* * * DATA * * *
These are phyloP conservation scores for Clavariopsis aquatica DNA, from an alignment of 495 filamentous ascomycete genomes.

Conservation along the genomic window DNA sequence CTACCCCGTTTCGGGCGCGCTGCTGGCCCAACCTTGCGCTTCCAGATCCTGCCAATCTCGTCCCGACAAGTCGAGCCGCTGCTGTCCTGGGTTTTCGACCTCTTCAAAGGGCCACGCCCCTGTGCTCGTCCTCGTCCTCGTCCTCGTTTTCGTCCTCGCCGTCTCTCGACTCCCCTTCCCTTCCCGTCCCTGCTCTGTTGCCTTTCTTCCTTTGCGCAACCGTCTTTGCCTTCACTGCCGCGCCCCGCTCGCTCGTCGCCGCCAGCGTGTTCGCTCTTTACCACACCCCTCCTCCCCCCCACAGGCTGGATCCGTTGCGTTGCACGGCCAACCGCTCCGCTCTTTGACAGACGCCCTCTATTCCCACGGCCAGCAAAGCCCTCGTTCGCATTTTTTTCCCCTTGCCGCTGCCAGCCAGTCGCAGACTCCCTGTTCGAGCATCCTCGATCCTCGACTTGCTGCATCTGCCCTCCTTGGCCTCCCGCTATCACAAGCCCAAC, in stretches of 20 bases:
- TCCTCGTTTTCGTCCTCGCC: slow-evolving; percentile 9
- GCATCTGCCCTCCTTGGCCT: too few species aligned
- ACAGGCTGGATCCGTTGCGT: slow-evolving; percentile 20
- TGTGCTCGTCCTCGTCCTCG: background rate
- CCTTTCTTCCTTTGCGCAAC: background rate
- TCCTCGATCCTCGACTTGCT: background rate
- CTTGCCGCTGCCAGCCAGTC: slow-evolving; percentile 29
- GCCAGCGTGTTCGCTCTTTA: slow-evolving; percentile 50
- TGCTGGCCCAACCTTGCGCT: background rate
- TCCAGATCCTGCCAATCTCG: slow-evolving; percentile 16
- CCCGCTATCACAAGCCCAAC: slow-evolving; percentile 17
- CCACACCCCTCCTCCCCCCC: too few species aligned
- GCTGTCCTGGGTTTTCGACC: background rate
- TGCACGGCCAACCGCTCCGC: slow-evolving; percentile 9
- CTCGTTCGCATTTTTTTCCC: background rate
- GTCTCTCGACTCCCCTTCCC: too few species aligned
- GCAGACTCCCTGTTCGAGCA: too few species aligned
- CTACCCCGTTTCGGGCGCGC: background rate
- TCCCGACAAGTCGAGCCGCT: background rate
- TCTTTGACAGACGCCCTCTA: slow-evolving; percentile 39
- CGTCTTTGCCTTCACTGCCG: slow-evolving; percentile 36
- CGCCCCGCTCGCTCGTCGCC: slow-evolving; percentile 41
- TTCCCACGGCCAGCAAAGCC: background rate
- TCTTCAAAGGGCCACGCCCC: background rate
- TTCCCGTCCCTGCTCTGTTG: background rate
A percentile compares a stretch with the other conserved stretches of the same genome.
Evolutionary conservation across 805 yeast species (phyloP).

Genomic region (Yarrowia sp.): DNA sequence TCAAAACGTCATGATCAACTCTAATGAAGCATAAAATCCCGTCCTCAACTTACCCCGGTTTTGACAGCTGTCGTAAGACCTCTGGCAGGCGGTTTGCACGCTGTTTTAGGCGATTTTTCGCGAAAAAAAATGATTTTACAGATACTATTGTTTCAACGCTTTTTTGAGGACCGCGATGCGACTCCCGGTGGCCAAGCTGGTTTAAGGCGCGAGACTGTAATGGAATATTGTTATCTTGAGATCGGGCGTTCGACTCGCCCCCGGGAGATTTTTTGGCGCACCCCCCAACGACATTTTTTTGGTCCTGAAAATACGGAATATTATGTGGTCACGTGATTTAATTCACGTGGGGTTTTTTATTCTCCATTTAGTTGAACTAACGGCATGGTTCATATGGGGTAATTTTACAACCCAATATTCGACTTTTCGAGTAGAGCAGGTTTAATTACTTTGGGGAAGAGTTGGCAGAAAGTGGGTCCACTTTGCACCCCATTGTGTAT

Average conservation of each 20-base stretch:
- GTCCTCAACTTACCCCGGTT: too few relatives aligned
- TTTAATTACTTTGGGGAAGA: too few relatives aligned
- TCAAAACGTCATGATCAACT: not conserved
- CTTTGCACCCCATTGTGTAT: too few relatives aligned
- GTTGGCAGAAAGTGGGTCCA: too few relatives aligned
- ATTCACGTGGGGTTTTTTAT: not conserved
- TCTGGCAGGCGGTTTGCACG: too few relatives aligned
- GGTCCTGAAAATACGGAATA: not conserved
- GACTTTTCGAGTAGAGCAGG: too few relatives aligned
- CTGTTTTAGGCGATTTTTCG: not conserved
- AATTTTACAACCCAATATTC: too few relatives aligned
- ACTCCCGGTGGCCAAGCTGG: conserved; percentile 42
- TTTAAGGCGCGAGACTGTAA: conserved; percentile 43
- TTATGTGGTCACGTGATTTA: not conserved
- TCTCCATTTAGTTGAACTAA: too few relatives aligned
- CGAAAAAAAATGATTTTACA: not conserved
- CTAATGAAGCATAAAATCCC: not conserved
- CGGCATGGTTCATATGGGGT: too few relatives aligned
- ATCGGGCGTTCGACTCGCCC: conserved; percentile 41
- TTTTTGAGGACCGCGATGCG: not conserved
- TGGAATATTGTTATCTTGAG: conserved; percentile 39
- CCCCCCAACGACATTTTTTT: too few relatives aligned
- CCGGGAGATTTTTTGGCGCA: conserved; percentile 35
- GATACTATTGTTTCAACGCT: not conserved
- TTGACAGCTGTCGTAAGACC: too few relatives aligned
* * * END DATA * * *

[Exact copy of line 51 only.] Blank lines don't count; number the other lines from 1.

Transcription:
- TTTTTGAGGACCGCGATGCG: not conserved